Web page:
Thursday, April 20, 2017

Movies in the time of war and heartbreak

A great cast makes Their Finest irresistible.

I can't recall the last time I saw a movie set during World War II that made me feel better than when I sat down to watch it. Don't get me wrong, Their Finest, the movie to which I refer, never mires itself in cheap sentiment. Rather, it celebrates the pluck required to persevere in the face of terrible loss -- and, in this movie, those losses can be felt.

On one level, Their Finest is a comedy about British moviemaking during the World War II. It's 1940, and the British government wants films that are both authentic and inspirational. In search of a realism that also will appeal to the female audience, the Ministry of Information recruits an advertising copywriter (Gemma Arterton), who may have a flare for such matters. Initially, Arterton's Catrin is assigned to writing only women's dialogue, which -- in the trade -- inelegantly was referred to as "slop."

Danish director Lone Scherfig (Italian for Beginners and An Education) offers period-piece comforts and a cast that hits every note, including the most acerbic, with bracing clarity.

The heart of the story involves a burgeoning relationship between Arterton's Catrin and a snidely witty screenwriter played by Sam Claflin. Because of his writing skills, Claflin's Tom Buckley has been exempted from the military; perhaps his position at the home front explains Tom's cynicism. But Claflin reveals a man who genuinely cares about the movies and hopes to make a good one.

There's a complication: Catrin happens to be married. I won't say more about how the movie works this out, but know that Arterton and Claflin make a great screen couple. They argue plenty, but also set off sparks -- and, even better, their attraction springs from something akin to an appreciation of each other's skills. They're unlikely soul mates.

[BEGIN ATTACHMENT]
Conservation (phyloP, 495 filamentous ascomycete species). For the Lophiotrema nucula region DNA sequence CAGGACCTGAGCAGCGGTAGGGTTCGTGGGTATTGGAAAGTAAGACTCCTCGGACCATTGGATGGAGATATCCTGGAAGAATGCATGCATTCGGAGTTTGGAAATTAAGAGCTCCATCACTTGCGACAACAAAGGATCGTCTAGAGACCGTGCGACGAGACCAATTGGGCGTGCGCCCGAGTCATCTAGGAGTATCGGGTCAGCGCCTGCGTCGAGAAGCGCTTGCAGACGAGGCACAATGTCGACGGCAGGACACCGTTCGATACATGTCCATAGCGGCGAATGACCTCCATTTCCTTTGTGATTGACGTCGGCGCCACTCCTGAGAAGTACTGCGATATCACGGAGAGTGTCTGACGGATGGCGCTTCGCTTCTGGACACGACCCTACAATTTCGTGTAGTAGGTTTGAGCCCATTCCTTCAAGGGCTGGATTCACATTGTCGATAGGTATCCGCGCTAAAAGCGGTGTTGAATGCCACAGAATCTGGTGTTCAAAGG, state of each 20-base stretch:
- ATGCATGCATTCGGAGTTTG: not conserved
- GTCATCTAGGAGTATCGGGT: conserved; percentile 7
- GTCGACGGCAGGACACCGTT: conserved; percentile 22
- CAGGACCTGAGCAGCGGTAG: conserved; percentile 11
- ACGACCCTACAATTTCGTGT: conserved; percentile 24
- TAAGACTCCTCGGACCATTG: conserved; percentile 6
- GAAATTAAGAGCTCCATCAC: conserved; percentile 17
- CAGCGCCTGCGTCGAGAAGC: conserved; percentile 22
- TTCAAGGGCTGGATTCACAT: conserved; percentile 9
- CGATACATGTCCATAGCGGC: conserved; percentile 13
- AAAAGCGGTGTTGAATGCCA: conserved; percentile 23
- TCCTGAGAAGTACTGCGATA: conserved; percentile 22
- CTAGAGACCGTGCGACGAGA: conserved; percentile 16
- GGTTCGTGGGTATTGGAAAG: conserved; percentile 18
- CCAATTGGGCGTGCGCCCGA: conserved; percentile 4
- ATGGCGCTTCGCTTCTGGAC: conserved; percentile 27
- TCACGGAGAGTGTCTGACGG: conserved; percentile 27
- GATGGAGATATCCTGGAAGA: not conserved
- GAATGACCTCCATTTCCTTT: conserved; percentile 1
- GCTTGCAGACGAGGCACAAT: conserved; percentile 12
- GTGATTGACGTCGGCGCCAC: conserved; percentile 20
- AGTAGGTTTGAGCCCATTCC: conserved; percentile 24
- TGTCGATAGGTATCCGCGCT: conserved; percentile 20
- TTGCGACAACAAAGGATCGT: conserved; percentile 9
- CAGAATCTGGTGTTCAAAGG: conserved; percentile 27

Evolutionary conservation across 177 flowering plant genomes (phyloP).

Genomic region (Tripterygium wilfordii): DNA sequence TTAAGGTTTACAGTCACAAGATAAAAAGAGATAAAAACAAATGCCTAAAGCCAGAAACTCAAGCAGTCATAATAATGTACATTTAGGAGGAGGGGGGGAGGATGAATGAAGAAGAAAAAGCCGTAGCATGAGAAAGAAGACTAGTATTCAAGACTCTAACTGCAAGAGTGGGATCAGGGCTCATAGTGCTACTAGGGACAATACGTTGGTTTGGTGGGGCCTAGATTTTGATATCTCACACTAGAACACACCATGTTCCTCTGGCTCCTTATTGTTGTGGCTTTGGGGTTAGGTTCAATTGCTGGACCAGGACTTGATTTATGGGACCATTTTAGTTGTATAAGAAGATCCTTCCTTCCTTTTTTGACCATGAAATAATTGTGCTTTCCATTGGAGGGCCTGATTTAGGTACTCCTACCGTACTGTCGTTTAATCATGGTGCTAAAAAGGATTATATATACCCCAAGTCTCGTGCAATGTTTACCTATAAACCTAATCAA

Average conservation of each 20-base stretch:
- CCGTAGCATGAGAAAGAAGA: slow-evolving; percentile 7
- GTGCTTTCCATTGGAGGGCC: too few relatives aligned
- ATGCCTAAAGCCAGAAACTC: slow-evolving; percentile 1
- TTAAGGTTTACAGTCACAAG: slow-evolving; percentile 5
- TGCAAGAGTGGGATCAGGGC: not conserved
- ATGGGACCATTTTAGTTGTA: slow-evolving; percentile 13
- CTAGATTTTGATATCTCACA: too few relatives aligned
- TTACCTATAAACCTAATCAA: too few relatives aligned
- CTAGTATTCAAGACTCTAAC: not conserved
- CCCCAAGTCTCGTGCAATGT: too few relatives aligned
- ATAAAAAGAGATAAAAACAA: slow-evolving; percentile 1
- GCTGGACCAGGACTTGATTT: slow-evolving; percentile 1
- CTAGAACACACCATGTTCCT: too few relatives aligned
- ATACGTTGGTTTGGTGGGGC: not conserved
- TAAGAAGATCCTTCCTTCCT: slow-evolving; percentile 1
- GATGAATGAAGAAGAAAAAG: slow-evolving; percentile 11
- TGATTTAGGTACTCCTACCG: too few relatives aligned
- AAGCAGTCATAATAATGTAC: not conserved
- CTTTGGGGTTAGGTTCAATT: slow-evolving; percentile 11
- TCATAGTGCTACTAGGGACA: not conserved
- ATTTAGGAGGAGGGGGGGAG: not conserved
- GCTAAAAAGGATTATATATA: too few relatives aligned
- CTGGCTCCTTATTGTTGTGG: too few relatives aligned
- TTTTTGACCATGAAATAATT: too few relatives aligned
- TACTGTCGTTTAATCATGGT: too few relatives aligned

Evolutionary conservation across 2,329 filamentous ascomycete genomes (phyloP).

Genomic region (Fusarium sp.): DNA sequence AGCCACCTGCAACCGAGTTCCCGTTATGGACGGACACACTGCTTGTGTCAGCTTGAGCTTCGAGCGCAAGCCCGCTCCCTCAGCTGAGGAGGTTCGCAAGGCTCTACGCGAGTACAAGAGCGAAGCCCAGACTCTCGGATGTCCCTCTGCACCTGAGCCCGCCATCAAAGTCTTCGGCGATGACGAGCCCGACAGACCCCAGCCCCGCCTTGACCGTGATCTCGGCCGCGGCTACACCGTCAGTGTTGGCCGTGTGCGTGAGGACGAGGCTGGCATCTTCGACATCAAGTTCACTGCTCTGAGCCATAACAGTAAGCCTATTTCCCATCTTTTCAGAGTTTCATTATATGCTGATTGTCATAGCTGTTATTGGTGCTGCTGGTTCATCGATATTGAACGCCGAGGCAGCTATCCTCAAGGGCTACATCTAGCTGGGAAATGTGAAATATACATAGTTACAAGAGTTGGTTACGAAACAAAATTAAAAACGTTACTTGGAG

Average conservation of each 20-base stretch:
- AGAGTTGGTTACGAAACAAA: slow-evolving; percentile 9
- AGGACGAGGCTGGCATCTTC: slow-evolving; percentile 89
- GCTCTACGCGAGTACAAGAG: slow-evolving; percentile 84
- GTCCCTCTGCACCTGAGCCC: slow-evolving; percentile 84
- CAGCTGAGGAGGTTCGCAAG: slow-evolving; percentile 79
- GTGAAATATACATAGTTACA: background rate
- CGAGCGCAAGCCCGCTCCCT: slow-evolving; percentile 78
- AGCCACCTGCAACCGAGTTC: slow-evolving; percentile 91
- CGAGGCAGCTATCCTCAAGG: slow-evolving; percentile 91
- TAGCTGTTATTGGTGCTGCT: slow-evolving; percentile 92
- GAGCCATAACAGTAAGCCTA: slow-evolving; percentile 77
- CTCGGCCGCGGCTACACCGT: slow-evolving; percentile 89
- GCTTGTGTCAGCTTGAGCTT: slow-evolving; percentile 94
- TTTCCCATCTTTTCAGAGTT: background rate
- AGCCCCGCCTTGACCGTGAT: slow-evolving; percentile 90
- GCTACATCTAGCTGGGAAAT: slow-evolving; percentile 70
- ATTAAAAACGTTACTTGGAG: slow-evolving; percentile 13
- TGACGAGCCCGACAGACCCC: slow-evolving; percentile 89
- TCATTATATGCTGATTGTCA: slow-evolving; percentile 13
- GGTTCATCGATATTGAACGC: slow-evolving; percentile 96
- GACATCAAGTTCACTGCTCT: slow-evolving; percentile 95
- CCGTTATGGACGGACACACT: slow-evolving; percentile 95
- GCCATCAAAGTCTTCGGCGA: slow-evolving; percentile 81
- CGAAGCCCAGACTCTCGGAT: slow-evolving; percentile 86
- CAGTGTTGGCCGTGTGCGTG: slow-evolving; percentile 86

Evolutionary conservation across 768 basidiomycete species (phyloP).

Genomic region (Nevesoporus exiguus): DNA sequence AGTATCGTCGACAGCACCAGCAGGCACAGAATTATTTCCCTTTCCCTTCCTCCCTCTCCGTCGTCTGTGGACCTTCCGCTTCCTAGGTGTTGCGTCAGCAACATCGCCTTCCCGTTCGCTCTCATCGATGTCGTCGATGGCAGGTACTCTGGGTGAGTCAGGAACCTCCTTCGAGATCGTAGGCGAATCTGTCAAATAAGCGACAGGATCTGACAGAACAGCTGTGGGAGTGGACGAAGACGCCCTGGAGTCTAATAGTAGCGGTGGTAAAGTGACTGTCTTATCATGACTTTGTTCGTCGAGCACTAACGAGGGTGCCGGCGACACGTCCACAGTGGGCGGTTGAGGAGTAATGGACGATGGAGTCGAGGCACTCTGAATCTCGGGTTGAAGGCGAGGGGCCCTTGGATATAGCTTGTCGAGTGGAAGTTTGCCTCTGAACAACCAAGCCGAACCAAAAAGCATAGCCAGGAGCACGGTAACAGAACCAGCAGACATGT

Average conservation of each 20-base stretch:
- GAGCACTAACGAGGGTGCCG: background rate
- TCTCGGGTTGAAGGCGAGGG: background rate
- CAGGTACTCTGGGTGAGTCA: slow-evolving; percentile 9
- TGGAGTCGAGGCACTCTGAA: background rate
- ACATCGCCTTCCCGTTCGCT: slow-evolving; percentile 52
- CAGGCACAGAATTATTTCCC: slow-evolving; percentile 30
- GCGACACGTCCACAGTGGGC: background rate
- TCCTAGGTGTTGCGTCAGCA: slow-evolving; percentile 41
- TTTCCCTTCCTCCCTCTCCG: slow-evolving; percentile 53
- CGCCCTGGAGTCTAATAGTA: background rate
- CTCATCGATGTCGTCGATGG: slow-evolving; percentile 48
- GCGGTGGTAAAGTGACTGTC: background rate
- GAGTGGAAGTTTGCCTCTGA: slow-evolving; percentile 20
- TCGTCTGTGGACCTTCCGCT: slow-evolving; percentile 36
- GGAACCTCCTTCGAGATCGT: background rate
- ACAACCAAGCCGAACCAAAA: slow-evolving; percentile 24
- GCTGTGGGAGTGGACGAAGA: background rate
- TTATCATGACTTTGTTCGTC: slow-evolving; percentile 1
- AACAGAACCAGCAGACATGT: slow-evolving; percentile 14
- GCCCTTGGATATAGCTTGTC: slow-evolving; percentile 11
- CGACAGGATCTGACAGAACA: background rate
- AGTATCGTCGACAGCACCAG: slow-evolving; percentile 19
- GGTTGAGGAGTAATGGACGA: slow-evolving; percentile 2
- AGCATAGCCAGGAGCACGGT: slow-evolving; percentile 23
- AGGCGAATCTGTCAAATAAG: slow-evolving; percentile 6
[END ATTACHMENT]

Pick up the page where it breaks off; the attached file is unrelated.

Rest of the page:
Joining Arterton and Claflin are Richard E. Grant, as a studio head, and Bill Nighy as an actor whose ego is stronger than his recent successes. If you didn't already know, Nighy qualifies as a comic treasure, an actor who can inflate a character's sense of self-importance without turning an audience against him. His timing remains exquisite, and he brings sincerity to scenes that require it without being cloying.

I'd love to see an entire movie about Nighy's character and Sophie (Helen McCrory), the woman who eventually inherits the job of being his agent.

The movie's writers and filmmakers are working on a screenplay for a film about Dunkirk, which is supposed to buoy British spirits, bring tears to the eyes of war-weary Londoners and help persuade the US to join the war effort. To support the latter purpose, a hunky American (Jake Lacy) who has been flying in the British air force is foisted on cast and crew. He flies better than he acts.

Set during a time when most of Britain's young men were away, Their Finest shows how the door of opportunity opened for women. Arterton's character is more than ready to walk through it. It also makes clear the horrors of the Blitz, the ceaseless bombings that made life in London truly hellish. Young men were dying at the front and civilians were dying at home.

OK, it's not exactly a revelation to say that we must keep on even when times become terribly bleak, but I had no problem watching this group of actors deliver the message.

Scherfig manages a neat trick. She has made a movie that juxtaposes smiles and heartbreak and emerges on the far side of maudlin. Good for her.

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